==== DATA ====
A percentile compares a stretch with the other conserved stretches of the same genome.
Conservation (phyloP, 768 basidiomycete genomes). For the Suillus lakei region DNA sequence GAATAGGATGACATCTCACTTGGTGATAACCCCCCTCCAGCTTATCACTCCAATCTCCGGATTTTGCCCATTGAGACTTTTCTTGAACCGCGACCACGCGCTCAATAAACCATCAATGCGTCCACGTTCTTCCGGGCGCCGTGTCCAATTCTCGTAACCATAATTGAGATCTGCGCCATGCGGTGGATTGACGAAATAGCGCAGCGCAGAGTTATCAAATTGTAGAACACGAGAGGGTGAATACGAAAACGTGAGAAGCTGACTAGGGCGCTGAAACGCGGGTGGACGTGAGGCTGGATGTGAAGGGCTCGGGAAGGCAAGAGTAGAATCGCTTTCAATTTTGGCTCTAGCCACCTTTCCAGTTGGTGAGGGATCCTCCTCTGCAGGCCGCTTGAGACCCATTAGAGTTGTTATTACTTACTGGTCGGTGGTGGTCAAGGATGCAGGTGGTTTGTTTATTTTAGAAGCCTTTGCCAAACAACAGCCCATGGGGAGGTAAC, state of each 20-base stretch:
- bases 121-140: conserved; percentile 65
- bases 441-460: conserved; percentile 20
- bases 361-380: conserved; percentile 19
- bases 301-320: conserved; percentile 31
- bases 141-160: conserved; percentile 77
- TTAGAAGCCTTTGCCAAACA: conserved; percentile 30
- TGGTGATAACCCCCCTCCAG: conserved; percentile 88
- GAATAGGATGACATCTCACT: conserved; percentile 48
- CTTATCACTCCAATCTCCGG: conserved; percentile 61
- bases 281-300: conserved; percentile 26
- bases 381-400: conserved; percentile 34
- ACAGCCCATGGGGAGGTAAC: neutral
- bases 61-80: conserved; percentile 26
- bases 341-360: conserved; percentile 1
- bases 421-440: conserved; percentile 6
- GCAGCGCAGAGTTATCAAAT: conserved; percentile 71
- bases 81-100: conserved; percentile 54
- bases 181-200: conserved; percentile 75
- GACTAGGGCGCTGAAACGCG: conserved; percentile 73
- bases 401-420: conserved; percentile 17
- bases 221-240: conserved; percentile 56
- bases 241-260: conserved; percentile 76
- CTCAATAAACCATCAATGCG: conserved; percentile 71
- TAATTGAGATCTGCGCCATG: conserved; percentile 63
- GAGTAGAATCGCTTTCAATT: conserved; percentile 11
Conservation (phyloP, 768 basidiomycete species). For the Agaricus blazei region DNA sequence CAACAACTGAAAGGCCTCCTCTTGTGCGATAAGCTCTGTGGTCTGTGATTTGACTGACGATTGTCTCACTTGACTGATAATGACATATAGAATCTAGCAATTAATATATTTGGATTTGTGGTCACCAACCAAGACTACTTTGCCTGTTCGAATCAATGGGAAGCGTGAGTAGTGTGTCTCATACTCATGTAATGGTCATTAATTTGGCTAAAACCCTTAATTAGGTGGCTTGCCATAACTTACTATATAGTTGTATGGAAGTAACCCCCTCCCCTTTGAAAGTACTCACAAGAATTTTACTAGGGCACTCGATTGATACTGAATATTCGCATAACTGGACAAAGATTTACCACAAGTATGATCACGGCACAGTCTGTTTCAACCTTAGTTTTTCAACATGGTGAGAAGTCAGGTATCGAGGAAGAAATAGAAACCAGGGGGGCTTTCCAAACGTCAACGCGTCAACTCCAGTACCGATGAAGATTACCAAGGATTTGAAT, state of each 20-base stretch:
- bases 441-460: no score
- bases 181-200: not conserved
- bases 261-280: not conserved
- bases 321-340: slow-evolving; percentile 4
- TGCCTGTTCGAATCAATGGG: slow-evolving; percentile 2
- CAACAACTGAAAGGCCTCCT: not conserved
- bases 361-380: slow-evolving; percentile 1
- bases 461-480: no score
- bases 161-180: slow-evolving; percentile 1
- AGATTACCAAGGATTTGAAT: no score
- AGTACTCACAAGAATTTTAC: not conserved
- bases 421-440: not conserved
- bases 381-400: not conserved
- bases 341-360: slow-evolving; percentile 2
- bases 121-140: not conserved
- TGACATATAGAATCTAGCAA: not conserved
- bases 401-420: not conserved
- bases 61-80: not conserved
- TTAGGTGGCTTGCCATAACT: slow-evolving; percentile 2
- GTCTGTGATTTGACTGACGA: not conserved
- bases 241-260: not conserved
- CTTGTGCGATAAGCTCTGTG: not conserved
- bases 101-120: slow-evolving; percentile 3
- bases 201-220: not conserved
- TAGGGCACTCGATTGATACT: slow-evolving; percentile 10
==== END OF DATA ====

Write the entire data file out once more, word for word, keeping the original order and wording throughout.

A percentile compares a stretch with the other conserved stretches of the same genome.
Conservation (phyloP, 768 basidiomycete genomes). For the Suillus lakei region DNA sequence GAATAGGATGACATCTCACTTGGTGATAACCCCCCTCCAGCTTATCACTCCAATCTCCGGATTTTGCCCATTGAGACTTTTCTTGAACCGCGACCACGCGCTCAATAAACCATCAATGCGTCCACGTTCTTCCGGGCGCCGTGTCCAATTCTCGTAACCATAATTGAGATCTGCGCCATGCGGTGGATTGACGAAATAGCGCAGCGCAGAGTTATCAAATTGTAGAACACGAGAGGGTGAATACGAAAACGTGAGAAGCTGACTAGGGCGCTGAAACGCGGGTGGACGTGAGGCTGGATGTGAAGGGCTCGGGAAGGCAAGAGTAGAATCGCTTTCAATTTTGGCTCTAGCCACCTTTCCAGTTGGTGAGGGATCCTCCTCTGCAGGCCGCTTGAGACCCATTAGAGTTGTTATTACTTACTGGTCGGTGGTGGTCAAGGATGCAGGTGGTTTGTTTATTTTAGAAGCCTTTGCCAAACAACAGCCCATGGGGAGGTAAC, state of each 20-base stretch:
- bases 121-140: conserved; percentile 65
- bases 441-460: conserved; percentile 20
- bases 361-380: conserved; percentile 19
- bases 301-320: conserved; percentile 31
- bases 141-160: conserved; percentile 77
- TTAGAAGCCTTTGCCAAACA: conserved; percentile 30
- TGGTGATAACCCCCCTCCAG: conserved; percentile 88
- GAATAGGATGACATCTCACT: conserved; percentile 48
- CTTATCACTCCAATCTCCGG: conserved; percentile 61
- bases 281-300: conserved; percentile 26
- bases 381-400: conserved; percentile 34
- ACAGCCCATGGGGAGGTAAC: neutral
- bases 61-80: conserved; percentile 26
- bases 341-360: conserved; percentile 1
- bases 421-440: conserved; percentile 6
- GCAGCGCAGAGTTATCAAAT: conserved; percentile 71
- bases 81-100: conserved; percentile 54
- bases 181-200: conserved; percentile 75
- GACTAGGGCGCTGAAACGCG: conserved; percentile 73
- bases 401-420: conserved; percentile 17
- bases 221-240: conserved; percentile 56
- bases 241-260: conserved; percentile 76
- CTCAATAAACCATCAATGCG: conserved; percentile 71
- TAATTGAGATCTGCGCCATG: conserved; percentile 63
- GAGTAGAATCGCTTTCAATT: conserved; percentile 11
Conservation (phyloP, 768 basidiomycete species). For the Agaricus blazei region DNA sequence CAACAACTGAAAGGCCTCCTCTTGTGCGATAAGCTCTGTGGTCTGTGATTTGACTGACGATTGTCTCACTTGACTGATAATGACATATAGAATCTAGCAATTAATATATTTGGATTTGTGGTCACCAACCAAGACTACTTTGCCTGTTCGAATCAATGGGAAGCGTGAGTAGTGTGTCTCATACTCATGTAATGGTCATTAATTTGGCTAAAACCCTTAATTAGGTGGCTTGCCATAACTTACTATATAGTTGTATGGAAGTAACCCCCTCCCCTTTGAAAGTACTCACAAGAATTTTACTAGGGCACTCGATTGATACTGAATATTCGCATAACTGGACAAAGATTTACCACAAGTATGATCACGGCACAGTCTGTTTCAACCTTAGTTTTTCAACATGGTGAGAAGTCAGGTATCGAGGAAGAAATAGAAACCAGGGGGGCTTTCCAAACGTCAACGCGTCAACTCCAGTACCGATGAAGATTACCAAGGATTTGAAT, state of each 20-base stretch:
- bases 441-460: no score
- bases 181-200: not conserved
- bases 261-280: not conserved
- bases 321-340: slow-evolving; percentile 4
- TGCCTGTTCGAATCAATGGG: slow-evolving; percentile 2
- CAACAACTGAAAGGCCTCCT: not conserved
- bases 361-380: slow-evolving; percentile 1
- bases 461-480: no score
- bases 161-180: slow-evolving; percentile 1
- AGATTACCAAGGATTTGAAT: no score
- AGTACTCACAAGAATTTTAC: not conserved
- bases 421-440: not conserved
- bases 381-400: not conserved
- bases 341-360: slow-evolving; percentile 2
- bases 121-140: not conserved
- TGACATATAGAATCTAGCAA: not conserved
- bases 401-420: not conserved
- bases 61-80: not conserved
- TTAGGTGGCTTGCCATAACT: slow-evolving; percentile 2
- GTCTGTGATTTGACTGACGA: not conserved
- bases 241-260: not conserved
- CTTGTGCGATAAGCTCTGTG: not conserved
- bases 101-120: slow-evolving; percentile 3
- bases 201-220: not conserved
- TAGGGCACTCGATTGATACT: slow-evolving; percentile 10